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The second polymorphism T/G is found in exon 10 at 36975174, mRNA position 2391 [Figure 3]. This polymorphism was also in heterozygous condition in family three. The polymorphism was in the coding region of gene NIPBL hence affects the codon, which ultimately changes the amino acid in polypeptide. This polymorphism was seen in patient, parents and her brother in family number three.
Figure 3: Exon 10B fwd chromatogram (patient 3rd) exon 10B rev chromatogram (patient 3rd)

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The amino acid changed due to this polymorphism is Valine to Glycine at position 631 of nipped B. The control DNA was also amplified and studied in a similar way. There has been no report of polymorphism in the studied region and protein position 631 in literature. However, the recent report mentions the mutation due to deletion resulting in Gly-Val substitution at protein positions 2268 and 1589 with unknown phenotype. The physicochemical property of Gly and Val are different and it might affect protein function and binding up to certain extent.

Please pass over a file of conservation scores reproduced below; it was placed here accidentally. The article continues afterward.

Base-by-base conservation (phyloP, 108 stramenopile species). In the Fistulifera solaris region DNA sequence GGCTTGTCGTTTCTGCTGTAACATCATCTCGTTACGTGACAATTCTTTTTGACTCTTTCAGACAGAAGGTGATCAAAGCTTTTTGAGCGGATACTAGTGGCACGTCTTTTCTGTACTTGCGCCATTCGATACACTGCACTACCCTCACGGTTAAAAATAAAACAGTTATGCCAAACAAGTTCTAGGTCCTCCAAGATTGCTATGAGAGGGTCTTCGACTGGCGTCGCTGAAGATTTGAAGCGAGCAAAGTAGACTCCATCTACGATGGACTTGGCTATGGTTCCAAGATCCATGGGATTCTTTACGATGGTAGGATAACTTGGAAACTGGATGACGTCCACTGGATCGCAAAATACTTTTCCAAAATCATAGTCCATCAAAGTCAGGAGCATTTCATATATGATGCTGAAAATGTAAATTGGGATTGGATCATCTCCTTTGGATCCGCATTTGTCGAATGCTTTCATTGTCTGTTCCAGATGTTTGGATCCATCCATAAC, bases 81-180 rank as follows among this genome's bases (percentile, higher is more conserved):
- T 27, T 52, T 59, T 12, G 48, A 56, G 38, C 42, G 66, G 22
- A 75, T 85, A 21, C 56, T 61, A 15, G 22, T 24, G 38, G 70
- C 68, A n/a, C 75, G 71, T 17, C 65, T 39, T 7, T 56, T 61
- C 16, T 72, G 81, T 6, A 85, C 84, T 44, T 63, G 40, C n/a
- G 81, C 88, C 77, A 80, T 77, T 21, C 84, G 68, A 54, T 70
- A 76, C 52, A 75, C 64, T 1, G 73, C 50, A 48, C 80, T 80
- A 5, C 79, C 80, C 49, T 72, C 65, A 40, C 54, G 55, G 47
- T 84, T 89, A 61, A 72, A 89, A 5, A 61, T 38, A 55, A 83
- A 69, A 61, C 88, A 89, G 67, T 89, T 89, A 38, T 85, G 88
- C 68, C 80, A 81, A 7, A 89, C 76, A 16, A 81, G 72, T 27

Discussion Top

We have studied the NIPBL gene at molecular level for the 1 st time to identify the nucleotide sequence changes in Indain families. The gene NIPBL is composed of 47 exons, of which 46 are coding. The polymorphism C/A which is at position 36943536 is in the intron 1 region. The polymorphism in this region may affect splicing of the intron 1. The usual base present at position 36943536 on the forward and reverse strand is C and G respectively. The polymorphism C/A is present on forward strand where as the bases on reverse strand were found to be G to T. T is complementary to A, so on some copies the base pairing is correct but some alleles carry C on forward and T on reverse strand, which is incorrect matching of base. Borck et al. has also reported similar result in upstream region of NIPBL gene. [15]

Another polymorphism was found in exon 10 is in the coding region and changes amino acid Valine to Glycine. The codon changes due to polymorphism T/G is GTG to GGG. The proteins formed in patient and family members may contain either Valine or Glycine in protein. If we consider the effect of amino acid change on the protein functioning, it may not be much severe as amino acids have different physicochemical properties.